We all overreact to certain situations in life—some of us more than others (slowly raises hand). But when your immune system overreacts to a harmless substance, also known as an allergen, your body responds by triggering an allergic reaction—the runny nose, watery eyes, itchy skin, sneezing, and wheezing you experience when you’re just trying to pet your dog or enjoy a beautiful spring day.
Allergies are one of the most common chronic diseases and impact more than 50 million Americans each year, according to the American College of Allergy, Asthma, & Immunology (ACAAI). More specifically, they are the sixth leading cause of chronic illness in the United States.
“An allergic reaction is due to a sensitization of our body’s immune system to an outside allergen,” Omid Mehdizadeh, MD, an otolaryngologist and laryngologist at Providence Saint John’s Health Center in Santa Monica, California, tells SELF. In other words, an allergy occurs when the immune system sees a substance as harmful (even though it’s not) and overreacts to it.
Identifying potential allergens that cause you to sneeze like crazy or break out in hives can help you differentiate between mild reactions that are manageable at home and severe reactions that scream, “Get to the emergency room right away!” Here is everything you need to know about the types of allergic reactions, common symptoms, causes, and how to treat them.
What are allergic reactions? | Types of allergic reactions | Allergic reaction symptoms | Allergic reaction diagnosis | Allergic reaction triggers | Allergic reaction treatments | What is anaphylaxis? | How to avoid allergic reactions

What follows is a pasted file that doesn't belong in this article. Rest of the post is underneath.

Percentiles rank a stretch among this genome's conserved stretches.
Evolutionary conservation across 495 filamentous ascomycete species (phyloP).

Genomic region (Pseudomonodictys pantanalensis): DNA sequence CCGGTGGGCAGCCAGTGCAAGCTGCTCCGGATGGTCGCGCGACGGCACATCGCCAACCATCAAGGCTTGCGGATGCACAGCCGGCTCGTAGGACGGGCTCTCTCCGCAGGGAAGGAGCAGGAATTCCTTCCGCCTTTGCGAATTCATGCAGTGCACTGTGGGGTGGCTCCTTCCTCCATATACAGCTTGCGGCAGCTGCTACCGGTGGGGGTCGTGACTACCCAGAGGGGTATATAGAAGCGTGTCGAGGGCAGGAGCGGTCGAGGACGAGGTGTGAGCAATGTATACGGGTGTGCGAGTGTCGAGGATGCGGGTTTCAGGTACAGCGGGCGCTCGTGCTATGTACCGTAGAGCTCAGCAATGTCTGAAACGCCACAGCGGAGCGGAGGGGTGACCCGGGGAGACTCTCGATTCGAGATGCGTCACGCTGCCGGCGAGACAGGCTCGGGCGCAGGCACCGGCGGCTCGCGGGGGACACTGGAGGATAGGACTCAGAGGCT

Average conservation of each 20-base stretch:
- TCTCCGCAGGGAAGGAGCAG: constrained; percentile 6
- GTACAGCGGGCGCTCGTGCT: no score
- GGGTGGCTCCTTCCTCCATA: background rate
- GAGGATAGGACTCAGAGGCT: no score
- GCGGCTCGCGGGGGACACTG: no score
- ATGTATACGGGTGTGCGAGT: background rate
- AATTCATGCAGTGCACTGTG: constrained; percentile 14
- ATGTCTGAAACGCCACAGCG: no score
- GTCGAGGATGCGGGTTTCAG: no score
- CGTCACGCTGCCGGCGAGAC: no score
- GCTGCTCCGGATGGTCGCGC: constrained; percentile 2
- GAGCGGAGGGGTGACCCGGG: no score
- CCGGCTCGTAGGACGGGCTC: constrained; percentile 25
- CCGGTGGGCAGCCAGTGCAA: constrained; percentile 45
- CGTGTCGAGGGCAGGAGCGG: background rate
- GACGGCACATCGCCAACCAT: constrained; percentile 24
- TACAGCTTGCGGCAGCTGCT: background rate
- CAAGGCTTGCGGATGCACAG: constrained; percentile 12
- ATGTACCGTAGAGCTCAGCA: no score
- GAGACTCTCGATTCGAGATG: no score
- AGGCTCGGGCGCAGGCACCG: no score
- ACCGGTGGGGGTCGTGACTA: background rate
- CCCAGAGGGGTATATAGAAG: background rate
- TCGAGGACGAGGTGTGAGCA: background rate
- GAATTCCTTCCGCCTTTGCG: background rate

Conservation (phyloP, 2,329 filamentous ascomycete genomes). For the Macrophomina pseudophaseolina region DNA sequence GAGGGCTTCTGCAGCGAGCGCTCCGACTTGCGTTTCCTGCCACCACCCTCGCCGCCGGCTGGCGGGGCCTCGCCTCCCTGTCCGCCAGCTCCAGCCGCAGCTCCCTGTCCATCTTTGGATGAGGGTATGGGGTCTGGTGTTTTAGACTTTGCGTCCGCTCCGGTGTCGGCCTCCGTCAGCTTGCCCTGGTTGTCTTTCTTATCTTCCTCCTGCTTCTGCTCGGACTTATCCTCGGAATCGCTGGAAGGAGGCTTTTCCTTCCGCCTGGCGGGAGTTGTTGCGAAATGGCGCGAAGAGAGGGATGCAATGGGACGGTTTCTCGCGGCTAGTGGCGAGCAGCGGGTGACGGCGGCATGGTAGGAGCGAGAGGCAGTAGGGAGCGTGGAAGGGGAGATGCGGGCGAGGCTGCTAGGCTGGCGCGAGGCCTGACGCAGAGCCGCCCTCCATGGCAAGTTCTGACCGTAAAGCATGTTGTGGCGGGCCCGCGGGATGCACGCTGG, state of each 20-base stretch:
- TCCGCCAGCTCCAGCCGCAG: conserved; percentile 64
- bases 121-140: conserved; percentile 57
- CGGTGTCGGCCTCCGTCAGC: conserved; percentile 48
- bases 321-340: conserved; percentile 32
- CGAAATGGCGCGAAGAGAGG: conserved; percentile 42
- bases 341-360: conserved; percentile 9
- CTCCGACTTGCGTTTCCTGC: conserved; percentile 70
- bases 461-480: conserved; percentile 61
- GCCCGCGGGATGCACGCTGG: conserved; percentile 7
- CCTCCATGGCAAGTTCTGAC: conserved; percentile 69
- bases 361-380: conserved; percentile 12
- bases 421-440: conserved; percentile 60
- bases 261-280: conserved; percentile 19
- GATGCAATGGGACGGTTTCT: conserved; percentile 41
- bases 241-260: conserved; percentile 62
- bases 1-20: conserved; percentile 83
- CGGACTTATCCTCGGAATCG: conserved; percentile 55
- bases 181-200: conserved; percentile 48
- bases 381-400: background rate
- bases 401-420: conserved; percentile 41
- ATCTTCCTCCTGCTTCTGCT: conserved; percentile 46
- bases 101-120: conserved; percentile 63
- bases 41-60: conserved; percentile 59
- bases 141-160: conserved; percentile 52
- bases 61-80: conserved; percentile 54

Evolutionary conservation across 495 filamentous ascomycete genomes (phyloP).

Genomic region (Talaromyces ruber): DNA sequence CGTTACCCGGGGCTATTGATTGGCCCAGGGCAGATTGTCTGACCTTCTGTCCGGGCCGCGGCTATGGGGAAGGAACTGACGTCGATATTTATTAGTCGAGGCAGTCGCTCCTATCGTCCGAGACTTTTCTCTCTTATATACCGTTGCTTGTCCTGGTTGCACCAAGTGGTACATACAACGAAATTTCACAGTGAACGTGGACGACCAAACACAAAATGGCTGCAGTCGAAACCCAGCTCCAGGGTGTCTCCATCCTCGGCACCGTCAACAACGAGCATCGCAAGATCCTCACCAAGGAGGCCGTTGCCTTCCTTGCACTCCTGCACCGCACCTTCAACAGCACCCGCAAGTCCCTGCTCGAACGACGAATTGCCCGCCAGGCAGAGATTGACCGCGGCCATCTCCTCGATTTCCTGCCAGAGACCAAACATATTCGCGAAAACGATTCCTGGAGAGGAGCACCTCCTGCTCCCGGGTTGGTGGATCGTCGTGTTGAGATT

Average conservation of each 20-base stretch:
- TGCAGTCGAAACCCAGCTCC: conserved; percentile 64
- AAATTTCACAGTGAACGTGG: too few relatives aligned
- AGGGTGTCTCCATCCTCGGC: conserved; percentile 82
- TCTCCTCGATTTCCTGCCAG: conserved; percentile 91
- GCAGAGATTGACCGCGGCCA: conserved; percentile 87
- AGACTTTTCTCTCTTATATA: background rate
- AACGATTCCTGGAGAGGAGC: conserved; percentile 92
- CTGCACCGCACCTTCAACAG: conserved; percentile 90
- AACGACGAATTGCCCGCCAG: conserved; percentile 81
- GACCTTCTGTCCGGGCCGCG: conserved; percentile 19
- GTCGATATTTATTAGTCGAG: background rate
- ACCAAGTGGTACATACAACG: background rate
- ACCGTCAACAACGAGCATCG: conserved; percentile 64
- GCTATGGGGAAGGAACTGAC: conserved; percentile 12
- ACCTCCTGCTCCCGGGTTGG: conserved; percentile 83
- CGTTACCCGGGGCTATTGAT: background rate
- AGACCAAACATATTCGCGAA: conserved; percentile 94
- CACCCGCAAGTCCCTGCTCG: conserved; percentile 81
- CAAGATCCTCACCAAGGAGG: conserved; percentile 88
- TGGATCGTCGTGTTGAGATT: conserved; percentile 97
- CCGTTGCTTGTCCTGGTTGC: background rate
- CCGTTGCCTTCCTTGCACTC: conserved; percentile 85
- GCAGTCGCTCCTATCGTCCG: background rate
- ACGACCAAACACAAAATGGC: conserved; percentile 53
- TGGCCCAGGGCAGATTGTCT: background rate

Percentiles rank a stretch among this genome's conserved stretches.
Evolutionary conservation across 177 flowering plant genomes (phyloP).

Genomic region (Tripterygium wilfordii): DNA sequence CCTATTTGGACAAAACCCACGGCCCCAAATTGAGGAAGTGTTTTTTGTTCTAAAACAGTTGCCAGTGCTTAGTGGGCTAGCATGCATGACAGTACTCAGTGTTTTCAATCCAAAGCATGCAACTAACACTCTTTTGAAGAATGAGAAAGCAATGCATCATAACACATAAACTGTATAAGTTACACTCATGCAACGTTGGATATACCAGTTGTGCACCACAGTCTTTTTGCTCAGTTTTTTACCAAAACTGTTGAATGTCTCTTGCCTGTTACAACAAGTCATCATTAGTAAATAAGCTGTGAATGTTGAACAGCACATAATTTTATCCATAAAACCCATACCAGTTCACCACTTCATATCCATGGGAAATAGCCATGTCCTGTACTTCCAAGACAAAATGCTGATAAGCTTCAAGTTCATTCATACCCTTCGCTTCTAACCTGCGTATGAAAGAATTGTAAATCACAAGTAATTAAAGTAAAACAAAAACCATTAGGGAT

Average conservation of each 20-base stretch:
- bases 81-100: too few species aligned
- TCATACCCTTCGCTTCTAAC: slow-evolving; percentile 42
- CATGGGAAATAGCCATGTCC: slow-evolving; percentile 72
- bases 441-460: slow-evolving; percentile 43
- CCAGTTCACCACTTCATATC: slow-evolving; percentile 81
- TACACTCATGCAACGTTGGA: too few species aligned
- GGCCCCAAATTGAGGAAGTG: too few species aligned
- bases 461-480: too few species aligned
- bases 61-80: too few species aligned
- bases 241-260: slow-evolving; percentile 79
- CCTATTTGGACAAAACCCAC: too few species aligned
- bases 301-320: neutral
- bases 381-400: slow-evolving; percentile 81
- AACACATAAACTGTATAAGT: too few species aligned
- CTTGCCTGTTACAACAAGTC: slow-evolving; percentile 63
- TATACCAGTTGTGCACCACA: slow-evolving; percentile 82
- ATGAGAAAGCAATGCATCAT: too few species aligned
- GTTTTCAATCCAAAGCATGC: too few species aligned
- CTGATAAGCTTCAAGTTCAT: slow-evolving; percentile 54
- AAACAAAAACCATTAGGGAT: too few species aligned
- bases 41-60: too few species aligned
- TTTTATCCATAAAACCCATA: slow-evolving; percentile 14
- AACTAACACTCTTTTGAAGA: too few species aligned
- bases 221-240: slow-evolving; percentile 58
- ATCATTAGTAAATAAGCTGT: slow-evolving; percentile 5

So, what exactly are allergic reactions?
It’s no secret that your immune system works hard to protect the body from viruses, diseases, and infections. However, in some people, the immune system sees a non-threatening substance (an allergen) as harmful, which sets off a whole host of reactions. Your body responds by making antibodies called immunoglobulin E (IgE), which cause certain cells to release chemicals like histamine into the bloodstream to defend against the allergen. This sets off a cascade of symptoms that you know of as an allergic reaction.1
Allergic reactions can range from mild to life-threatening and may cause symptoms in the nose, sinuses, throat, lungs, ears, skin, or lining of the stomach, according to the American Academy of Asthma & Immunology (AAAAI). While not an exhaustive list, Dr. Mehdizadeh says foods—like gluten, dairy, soy, shellfish, and nuts—pollen, metals, ragweed, dust mites, grasses, and dander, top the list of common allergens.
Are there different types of allergic reactions?
If it seems like the list of allergic reactions is long, you’re not mistaken. Allergic reactions can affect your eyes, nose, skin, and lungs. Clinically, experts even distinguish between different classifications of reactions. “There are different types of allergies and allergic reactions, which are classified by the types of cells involved,” Edith Schussler, MD, a pediatric allergy and immunology specialist at Weill Cornell Medicine and New York–Presbyterian, tells SELF. Dr. Schussler says type 1 reactions are immediate, and the type most people think of when talking about being allergic to something like pollen, pets, or food.2 “It’s also the type that is mediated by IgE antibodies and may cause anaphylaxis,” she explains. Type 2 through 4 allergic reactions involve different body processes and chemicals and are typically more delayed reactions than type 1. Because type 1 allergic reactions are what most people experience, that’s what we’re going to focus on here.